The new boxes are a whole order of magnitude more powerful, offering throughput of 120Gbps and more than double the memory, allowing us to peer with more providers. The extra RAM also allows them to keep pre-calculated backup BGP routes in memory for every active route, so that a failed path may be switched to a secondary path in a matter of few milliseconds. That means that if a directly-connected provider fails, most players routed via that provider get switched to a new provider without being disconnected. The new routers will allow us to provide better connectivity while opening a whole new universe of possibilities with their new features, doing so with expanded memory and processing power.

Other fundamental part of TQ’s current edge network are Cisco ACE 30 load-balancers. As quirky as those boxes have been to configure, they have a special place on our technology-loving hearts here at CCP as they have allowed us to rapidly deploy major changes to TQ and have proved to be rock-solid.

However, a couple of years ago Cisco pulled out of the load-balancing market and left the ACE as a moribund platform dying a slow death. Since then we have been testing different platforms and are excited to have found a great replacement that brings improved performance as well as a whole new bag of tricks.

In performance terms alone, with New TQ we are increasing throughput from 16Gbps to 30Gbps and maximum concurrent connections from 4 million to 24 million. The new load-balancers have gotten all of us, not only in OPS but also in EVE Development, rubbing our hands with glee like a capsuleer who just got their hands on their first Titan.

Player Connectivity

We are not just replacing old hardware with new, but also looking at what more can be done to improve the player experiences with regards to connectivity. As part of that effort, we will be deploying a new Intelligent Routing Platform to optimize BGP routing. This system will automatically test both latency and packet loss to every single player upon connection to TQ, running tests simultaneously over each of our connected providers and peers back to the player's ISP (Internet Service Provider).It will also non-disruptively switch each connection to the best available path.

Active connections get tested every few hours. This system has proven to be able to seamlessly bypass many problems and blackouts that regularly afflict the rough seas of the Internet. The excellent reporting will also allow us to tailor our selection of providers to the ones that perform best for EVE players.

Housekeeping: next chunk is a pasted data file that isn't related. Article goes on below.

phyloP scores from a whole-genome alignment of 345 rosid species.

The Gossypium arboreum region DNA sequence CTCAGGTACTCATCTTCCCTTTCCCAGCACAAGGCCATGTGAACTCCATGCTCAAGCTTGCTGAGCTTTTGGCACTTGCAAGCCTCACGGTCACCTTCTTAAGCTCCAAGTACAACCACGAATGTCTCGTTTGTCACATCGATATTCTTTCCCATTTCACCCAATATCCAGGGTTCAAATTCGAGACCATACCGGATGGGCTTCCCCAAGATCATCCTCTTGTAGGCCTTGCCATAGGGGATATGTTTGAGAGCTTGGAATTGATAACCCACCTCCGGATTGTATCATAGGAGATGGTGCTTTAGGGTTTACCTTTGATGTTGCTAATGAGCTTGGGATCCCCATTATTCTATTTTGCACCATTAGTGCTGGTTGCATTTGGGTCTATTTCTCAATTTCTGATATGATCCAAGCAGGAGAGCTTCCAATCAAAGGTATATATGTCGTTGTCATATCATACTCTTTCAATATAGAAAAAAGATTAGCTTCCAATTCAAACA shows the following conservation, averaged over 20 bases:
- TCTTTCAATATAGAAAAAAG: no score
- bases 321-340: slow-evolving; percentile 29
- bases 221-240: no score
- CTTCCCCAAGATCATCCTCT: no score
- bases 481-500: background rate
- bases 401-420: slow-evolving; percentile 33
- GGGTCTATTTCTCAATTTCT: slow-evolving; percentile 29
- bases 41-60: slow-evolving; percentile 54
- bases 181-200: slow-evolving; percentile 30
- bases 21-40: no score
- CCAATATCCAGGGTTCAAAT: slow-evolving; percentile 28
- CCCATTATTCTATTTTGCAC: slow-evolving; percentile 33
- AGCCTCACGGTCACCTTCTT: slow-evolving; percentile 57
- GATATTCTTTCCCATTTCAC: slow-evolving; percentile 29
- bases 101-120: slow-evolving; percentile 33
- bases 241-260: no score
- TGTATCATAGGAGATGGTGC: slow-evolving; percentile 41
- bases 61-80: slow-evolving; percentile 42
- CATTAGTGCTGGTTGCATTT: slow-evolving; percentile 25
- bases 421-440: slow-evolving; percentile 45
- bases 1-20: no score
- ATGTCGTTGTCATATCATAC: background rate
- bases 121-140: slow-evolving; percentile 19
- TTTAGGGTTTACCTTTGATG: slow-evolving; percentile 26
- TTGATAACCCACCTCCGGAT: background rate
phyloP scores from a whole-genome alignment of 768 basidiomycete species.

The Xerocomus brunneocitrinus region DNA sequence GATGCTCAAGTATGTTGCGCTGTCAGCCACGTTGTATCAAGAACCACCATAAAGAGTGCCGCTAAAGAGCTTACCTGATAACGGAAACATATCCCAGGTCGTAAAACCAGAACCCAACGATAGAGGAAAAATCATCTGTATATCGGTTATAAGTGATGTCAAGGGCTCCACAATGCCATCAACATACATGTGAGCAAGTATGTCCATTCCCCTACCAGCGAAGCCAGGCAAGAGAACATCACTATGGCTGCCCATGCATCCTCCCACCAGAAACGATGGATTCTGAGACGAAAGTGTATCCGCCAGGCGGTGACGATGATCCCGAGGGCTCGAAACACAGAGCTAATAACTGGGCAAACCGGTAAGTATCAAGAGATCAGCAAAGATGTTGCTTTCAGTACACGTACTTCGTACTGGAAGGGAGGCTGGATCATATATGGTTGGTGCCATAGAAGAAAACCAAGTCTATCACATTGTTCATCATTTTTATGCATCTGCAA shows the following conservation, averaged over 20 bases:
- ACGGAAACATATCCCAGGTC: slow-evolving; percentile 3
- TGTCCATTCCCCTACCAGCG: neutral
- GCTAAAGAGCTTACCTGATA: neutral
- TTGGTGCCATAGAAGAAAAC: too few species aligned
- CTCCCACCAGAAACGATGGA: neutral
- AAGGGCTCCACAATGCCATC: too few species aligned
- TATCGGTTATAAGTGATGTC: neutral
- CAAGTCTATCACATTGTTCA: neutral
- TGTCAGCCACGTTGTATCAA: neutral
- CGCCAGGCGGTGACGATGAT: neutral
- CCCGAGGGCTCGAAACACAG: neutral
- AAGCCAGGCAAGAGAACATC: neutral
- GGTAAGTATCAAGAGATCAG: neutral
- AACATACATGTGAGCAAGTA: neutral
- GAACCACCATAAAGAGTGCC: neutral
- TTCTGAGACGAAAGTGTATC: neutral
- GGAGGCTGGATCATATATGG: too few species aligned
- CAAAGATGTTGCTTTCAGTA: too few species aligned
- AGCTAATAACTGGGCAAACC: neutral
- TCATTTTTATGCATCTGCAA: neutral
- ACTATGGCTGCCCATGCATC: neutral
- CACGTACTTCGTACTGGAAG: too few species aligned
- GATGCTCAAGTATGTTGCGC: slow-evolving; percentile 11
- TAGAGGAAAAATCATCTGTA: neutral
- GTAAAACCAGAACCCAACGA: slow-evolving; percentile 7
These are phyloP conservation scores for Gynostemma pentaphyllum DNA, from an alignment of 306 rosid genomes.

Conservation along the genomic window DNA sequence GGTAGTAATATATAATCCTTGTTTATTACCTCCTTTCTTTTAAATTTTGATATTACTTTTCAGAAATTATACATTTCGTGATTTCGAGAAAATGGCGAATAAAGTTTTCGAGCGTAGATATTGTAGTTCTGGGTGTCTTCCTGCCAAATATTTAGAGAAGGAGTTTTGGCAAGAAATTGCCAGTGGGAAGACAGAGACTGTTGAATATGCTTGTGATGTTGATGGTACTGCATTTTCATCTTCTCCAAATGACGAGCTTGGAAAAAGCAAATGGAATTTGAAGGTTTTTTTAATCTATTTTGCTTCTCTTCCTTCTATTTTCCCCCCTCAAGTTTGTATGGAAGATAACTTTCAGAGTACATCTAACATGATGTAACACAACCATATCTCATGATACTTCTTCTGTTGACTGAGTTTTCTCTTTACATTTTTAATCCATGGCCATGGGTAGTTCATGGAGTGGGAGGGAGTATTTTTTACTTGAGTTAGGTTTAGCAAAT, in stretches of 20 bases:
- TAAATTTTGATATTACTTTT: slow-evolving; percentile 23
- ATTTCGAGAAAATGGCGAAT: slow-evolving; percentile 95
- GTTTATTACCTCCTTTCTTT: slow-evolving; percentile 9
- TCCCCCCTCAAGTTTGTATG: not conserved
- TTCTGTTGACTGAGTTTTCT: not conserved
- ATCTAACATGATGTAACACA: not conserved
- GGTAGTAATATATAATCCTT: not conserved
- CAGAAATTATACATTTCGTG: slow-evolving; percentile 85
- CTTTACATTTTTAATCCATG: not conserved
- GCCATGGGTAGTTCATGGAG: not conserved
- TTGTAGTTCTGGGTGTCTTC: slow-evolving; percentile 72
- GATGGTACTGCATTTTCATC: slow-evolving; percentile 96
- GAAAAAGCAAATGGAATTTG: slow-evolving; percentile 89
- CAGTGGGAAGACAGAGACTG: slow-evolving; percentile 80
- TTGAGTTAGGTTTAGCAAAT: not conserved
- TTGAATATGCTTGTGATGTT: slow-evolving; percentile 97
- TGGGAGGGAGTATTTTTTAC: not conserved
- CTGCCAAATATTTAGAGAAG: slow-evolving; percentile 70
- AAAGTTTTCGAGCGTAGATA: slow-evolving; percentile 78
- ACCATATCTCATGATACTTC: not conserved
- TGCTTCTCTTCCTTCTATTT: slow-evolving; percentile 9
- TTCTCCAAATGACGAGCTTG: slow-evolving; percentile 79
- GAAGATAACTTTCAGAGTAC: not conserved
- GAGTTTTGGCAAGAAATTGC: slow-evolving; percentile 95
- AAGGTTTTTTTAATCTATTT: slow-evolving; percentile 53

On our tests, as you can see on the charts above, the Intelligent Routing Platform was able to improve on connections to over 7,000 ISP networks worldwide, eliminating packet loss in 91% of connections to TQ where packet loss existed, and bypassing blackouts on internet routes in 59% of cases. Latency is also much improved, with reduction of at least 20% in more than half of the high-latency connections. Those are the types of metrics we love to see!

Finally, we will continue to expand our peering with LINX, the London Network Exchange, which allows us to peer directly with a large number of ISPs. That way, players connecting via those ISPs can reach TQ directly, without crossing any additional networks on the public internet, cutting down on the number of hops and offering a much more stable connection.

We would love to tell you all about the specs of these new boxes in mind-numbing details (we can talk about that endlessly, believe me!), but our security specialists tell us that we must keep most of that secret. But, but, but, if you come to the OPS discussion roundtable at the next EVE Fanfest, we promise to share with you glimpses of this wonderfully new and improved world of Internet spaceship networking.

  • CCP Lucca and CCP Skylark

A Modern Home

TQ started in a hosting center called Cable and Wireless in London, then moved across the street into Telecity in February 2006. Now, about a decade later, it is time to move to a new data center (opened in 2014) with the latest design in the data center industry.

For couple of months we will have both sites operational in parallel. Then, when we are ready, we will swap over with the goal to have as short of a downtime as possible.

We aim to have TQ Tech III up and running in very early 2016.

Then we will relocate what is soon-to-be-known-as “Old TQ” back home to Iceland to another data center with Verne Global (which is powered by mysterious geothermal volcano power).There we will host all the test servers like Singularity (Sisi), Multiplicity, etc with the best bits from Old TQ, plus some upgrades.

Starting then, we will begin replicating New TQ’s database from London to Iceland so we have a secondary site capable of taking over in case Ragnarök happens and is centered in England. 

You can expect another blog in beginning of November with pictures of the hardware being installed in Reykjavík and a progress report. 

 We in the Operations department are truly excited and proud of the TQ Tech III and what it means for EVE Online and its players.

That's enough writing it for now. Time to get back to the project!

  • CCP Gunshow, on behalf of the CCP Ops Team